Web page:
Reaching Out: Professional Writing and Email

Hello GradFund readers! This post will discuss the etiquette involved in professional communication.

If you are anything like me, you obsess over every little detail within the simplest communications. Email drafts sit in my inbox for days, weeks, or even months and make it through several rounds of revision before being sent. What? Nobody else? Maybe it’s just me, then.

Even if you aren’t as obsessive as I am, there is still a degree of etiquette that must be maintained in professional communication. Even something as seemingly innocuous as an email must be professional and tactful. Remember, email servers aren’t very secure to begin with. Recently, several high profile email dumps were made public that landed several companies and their employees in some pretty hot water. In this post, we provide some tips on keeping it classy so that you may better avoid any compromising scenarios. Most of the time, these tips just result in better communication, too.

Tip 1: Know your audience.

We really can’t say this enough around here. It’s the central dogma of any writing project. From a text message to a children’s book to a fellowship proposal, a good piece of writing speaks to its intended audience. In general, address your superiors (professors, deans, etc.) as such. Use their titles and surnames until you are explicitly told to do otherwise. Even then, formality is still the safer option. You never know who else may accidentally be privy to your correspondence through replies or forwards.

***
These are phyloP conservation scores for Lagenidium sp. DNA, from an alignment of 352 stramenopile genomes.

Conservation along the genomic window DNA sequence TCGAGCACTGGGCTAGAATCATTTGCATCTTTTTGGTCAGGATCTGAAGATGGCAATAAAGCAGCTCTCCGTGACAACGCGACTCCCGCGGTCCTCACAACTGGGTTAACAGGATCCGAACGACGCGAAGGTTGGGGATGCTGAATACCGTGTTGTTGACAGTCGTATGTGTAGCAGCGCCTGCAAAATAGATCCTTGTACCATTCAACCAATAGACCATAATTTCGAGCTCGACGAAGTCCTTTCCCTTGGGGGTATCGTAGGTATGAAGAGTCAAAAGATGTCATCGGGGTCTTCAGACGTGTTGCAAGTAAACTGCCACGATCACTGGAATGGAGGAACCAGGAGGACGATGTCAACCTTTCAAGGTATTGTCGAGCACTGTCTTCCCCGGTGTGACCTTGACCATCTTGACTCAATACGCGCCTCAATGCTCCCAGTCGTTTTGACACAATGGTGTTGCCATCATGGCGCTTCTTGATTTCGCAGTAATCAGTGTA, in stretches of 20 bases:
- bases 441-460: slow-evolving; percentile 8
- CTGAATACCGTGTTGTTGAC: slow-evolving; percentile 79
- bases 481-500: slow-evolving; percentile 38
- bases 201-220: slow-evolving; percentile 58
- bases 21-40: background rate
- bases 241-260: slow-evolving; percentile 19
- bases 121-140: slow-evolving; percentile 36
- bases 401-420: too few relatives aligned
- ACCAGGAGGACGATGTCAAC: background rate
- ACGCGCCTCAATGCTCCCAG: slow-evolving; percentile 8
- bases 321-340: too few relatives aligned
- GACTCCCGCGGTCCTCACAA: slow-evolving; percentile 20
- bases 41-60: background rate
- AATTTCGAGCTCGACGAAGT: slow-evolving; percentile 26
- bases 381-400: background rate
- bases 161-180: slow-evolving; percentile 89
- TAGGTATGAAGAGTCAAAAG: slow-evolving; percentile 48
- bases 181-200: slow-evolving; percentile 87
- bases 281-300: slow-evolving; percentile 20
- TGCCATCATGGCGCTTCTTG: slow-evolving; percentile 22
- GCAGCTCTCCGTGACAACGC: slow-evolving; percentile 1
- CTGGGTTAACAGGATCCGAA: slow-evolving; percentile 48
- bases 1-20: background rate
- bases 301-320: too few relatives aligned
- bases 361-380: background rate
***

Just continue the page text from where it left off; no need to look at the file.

Tip 2: Use proper language.

In the professional setting, whether it be a formal letter or an informal email, there is a certain etiquette involved. The last thing you want to do is come off as unprofessional. If you are sending an email to or from your workplace, use proper English. Don’t use text message abbreviations. It creates confusion, and Google doesn’t charge you by the character, anyway. And please, PLEASE, don’t use profanity even if it may be spoken casually. Writing, especially electronic, is permanent. You never know who may end up reading it.

Tip 3: Stay on point.

Whether you are writing an email or a proposal, respect the reader’s time. Peers, superiors, and even reviewers are not obligated to show patience for long, rambling, and unfocused communication. They generally have things to do. Reviewers may simply reject your application. And the last thing you want to do is alienate your peers and superiors. If you are communicating to a subordinate, bear in mind that they can be more productive if your instructions and advice are clear and concise as well.

So there you have it. Three easy-to-remember tips for professional communication. These are by no means the only components that go into a well-written memo, but they are good places to start. Most of the time, using your better judgement will serve you just fine.

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